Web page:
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University of Wisconsin (Suzanne Wetzel, COMET graduate student fellow): "Development of diagnostic tools for forecasting heavy precipitation in the occluded sector of winter cyclones"

Final Report

1 Overview

The final work presented in this report differs somewhat from the original project titled "A proposal for the development of diagnostic tools for forecasting heavy precipitation events in winter cyclones." It was proposed that there would be an emphasis on "investigating the dynamical signals responsible for the veracity of [empirical rules of thumb], thereby increasing their value as forecast tools." This analysis was performed for one traditional snowfall accumulation prediction technique (the Garcia Method); however, it was determined that a more significant improvement to forecasting winter precipitation could be made by introducing an entirely new technique that builds on the idea of an ingredients-based methodology. Furthermore, the instability ingredient was identified to be an important yet often overlooked element of winter season precipitation forecasting; thus, a detailed investigation of instability in mid-latitude cyclones was also performed. This instability analysis is in preparation for submission to Weather and Forecasting by June 2000.

The highlights of the operational accomplishments of this project include the development and implementation of an ingredients-based diagnostic tool for forecasting winter season precipitation events. Through a series of seminars and a web page, this tool was introduced to NWSFOs throughout the central region and has been employed operationally (see Appendix A). Currently, the ingredients approach material from the web page and thesis is being adapted for NWS training by Scott Bachmeier of UWMadison's SSEC and Richard McNulty of the National Weather Service Training Center.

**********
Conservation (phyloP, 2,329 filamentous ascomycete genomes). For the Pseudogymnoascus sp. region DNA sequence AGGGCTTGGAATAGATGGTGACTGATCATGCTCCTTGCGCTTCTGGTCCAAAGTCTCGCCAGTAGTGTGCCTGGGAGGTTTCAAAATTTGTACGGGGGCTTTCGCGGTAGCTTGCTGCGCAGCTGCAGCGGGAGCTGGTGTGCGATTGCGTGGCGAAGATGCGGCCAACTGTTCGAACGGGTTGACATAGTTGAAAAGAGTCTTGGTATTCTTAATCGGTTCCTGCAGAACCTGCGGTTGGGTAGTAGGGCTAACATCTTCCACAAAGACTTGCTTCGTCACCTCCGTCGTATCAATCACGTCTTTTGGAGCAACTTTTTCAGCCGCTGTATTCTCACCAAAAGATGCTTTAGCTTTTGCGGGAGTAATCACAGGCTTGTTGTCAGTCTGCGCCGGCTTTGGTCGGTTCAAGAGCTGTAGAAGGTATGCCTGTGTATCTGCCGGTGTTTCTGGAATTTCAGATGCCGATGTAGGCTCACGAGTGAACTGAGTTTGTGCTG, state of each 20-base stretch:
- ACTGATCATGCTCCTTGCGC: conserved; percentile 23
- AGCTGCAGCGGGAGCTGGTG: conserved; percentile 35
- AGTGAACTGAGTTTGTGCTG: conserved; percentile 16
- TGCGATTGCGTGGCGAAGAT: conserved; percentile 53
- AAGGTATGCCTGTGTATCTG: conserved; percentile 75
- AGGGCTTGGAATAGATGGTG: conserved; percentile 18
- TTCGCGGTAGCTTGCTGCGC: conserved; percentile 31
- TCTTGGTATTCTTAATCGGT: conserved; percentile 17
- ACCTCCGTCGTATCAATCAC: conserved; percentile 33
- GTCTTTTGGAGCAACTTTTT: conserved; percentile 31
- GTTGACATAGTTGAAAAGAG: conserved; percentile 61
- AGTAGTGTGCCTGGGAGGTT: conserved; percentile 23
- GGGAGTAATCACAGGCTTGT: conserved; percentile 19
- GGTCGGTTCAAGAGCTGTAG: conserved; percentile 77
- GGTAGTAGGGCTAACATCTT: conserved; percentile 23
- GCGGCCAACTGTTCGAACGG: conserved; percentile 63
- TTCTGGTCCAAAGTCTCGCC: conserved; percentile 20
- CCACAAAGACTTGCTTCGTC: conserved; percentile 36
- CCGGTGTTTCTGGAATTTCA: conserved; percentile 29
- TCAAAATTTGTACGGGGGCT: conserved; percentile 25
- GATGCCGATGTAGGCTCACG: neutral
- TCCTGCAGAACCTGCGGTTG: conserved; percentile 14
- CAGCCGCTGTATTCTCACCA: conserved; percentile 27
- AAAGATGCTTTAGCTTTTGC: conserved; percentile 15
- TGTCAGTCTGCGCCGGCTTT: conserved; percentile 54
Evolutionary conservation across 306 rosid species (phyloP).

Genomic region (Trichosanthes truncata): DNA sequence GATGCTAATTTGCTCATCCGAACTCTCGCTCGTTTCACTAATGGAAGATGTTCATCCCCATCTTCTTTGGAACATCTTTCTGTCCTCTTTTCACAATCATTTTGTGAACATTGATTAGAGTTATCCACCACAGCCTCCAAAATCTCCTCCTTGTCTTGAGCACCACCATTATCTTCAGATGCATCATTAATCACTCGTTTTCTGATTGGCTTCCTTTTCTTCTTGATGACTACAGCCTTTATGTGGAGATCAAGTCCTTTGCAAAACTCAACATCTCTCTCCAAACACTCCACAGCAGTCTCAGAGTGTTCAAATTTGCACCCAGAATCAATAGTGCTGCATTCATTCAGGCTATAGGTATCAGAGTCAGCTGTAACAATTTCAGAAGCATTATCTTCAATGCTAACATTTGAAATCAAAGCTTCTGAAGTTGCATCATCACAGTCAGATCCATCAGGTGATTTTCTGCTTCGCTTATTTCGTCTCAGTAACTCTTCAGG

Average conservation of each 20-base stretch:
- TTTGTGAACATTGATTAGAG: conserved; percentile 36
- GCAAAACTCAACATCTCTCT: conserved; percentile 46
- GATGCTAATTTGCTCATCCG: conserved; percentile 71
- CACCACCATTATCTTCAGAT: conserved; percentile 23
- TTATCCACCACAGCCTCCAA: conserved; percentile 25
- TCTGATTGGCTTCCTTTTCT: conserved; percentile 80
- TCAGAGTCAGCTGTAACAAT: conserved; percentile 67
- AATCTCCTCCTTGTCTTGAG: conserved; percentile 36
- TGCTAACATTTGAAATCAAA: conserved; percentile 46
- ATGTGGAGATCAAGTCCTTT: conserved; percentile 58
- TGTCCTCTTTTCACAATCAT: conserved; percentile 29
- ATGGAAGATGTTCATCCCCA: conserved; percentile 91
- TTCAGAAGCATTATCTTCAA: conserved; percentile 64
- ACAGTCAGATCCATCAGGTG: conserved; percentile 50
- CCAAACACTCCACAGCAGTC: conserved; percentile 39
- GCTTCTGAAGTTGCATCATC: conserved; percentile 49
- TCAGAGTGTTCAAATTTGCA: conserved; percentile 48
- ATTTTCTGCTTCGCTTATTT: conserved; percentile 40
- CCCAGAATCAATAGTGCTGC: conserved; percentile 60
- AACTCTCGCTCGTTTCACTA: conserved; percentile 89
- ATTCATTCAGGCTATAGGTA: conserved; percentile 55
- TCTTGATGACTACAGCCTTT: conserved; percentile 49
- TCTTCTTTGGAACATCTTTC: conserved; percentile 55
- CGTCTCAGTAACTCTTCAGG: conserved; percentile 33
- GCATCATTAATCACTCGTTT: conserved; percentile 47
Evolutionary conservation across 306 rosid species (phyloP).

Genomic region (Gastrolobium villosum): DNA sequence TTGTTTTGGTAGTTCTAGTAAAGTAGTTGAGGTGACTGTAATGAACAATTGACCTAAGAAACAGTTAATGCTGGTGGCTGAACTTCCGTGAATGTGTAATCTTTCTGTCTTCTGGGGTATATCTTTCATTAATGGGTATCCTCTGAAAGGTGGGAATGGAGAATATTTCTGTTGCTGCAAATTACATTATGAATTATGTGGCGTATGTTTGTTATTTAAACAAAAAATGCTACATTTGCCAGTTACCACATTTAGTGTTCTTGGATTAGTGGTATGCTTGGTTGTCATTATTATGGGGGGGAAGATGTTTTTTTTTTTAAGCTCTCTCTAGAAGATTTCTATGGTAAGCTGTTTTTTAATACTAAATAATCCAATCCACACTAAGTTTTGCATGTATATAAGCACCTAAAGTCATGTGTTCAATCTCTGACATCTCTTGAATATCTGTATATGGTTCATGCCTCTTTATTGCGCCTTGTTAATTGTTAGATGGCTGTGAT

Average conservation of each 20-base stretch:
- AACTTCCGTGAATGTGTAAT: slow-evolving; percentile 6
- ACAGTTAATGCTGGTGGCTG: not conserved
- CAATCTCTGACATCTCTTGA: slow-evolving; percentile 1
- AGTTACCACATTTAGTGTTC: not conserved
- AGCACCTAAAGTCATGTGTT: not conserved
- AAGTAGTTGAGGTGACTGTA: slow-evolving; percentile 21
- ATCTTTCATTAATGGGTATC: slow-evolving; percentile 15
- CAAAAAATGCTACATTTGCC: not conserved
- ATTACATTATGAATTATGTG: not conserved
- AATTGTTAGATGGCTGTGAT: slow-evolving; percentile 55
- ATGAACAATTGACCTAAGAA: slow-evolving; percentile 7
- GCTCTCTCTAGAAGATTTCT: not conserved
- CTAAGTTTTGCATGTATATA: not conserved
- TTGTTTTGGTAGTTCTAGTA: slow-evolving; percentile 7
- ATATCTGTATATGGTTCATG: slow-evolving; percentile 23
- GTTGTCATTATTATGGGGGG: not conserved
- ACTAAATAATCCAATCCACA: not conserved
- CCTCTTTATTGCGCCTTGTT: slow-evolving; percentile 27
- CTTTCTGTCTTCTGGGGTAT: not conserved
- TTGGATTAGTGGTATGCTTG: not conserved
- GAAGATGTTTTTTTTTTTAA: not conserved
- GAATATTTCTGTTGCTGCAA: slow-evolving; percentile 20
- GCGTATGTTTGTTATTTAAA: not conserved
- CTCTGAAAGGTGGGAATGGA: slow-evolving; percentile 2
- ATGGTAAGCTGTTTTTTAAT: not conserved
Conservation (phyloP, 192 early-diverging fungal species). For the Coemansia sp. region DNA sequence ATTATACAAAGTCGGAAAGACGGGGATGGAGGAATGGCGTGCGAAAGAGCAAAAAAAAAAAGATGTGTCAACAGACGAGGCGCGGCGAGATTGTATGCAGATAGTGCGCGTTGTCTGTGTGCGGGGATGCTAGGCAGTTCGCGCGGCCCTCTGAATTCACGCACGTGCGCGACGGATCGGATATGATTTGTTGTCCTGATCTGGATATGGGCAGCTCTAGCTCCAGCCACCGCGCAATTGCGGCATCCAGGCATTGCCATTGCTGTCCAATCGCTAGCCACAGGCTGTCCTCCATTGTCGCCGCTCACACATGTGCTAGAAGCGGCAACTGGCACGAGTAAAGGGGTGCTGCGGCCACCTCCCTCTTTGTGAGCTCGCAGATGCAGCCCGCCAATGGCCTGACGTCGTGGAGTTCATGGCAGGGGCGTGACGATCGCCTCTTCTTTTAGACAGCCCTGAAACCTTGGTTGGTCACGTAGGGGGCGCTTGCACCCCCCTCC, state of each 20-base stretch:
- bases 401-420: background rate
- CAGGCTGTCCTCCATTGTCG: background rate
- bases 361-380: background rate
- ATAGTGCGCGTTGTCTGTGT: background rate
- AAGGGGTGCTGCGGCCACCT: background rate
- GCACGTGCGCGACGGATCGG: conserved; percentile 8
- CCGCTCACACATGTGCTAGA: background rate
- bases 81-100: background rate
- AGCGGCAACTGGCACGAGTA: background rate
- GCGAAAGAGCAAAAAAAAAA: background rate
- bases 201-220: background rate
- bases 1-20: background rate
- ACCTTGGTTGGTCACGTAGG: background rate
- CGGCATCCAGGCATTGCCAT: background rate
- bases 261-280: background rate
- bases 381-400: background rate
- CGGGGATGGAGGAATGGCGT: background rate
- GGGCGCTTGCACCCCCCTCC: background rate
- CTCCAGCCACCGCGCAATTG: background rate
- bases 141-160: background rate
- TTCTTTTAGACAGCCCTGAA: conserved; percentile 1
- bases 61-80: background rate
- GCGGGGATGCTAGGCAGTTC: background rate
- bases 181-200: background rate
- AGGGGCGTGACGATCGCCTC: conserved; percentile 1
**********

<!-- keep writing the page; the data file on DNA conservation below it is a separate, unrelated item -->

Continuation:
2 Synopsis of Research Project

The first objective of this project was to explore an ingredients-based alternative to traditional rule-of-thumb techniques for the analysis and prediction of mid-latitude winter season precipitation. The ingredients-based methodology (IBM) provides a systematic approach to forecasting winter season precipitation by establishing a framework for interpreting numerical forecast model output and observations. The IBM presented in this work diagnoses five key ingredients in a winter precipitation event: quasi-geostrophic forcing for ascent, moisture, instability (i. e., gravitational, inertial, or slantwise instability), precipitation efficiency (specifically cloud microphysical properties), and temperature.

The forcing ingredient was combined with the instability ingredient to form a new parameter, QPV, that serves as an indicator of heavy precipitation potential by identifying regions where these two ingredients coexist. The ingredient diagnostics and QPV were incorporated into ingredients maps to facilitate a systematic approach to forecasting the duration, intensity, and type of precipitation. Examples of the application of the IBM to forecasting winter precipitation events were investigated, including a case study of a heavy snow event that occurred on March 13-14, 1997 in the upper Midwest.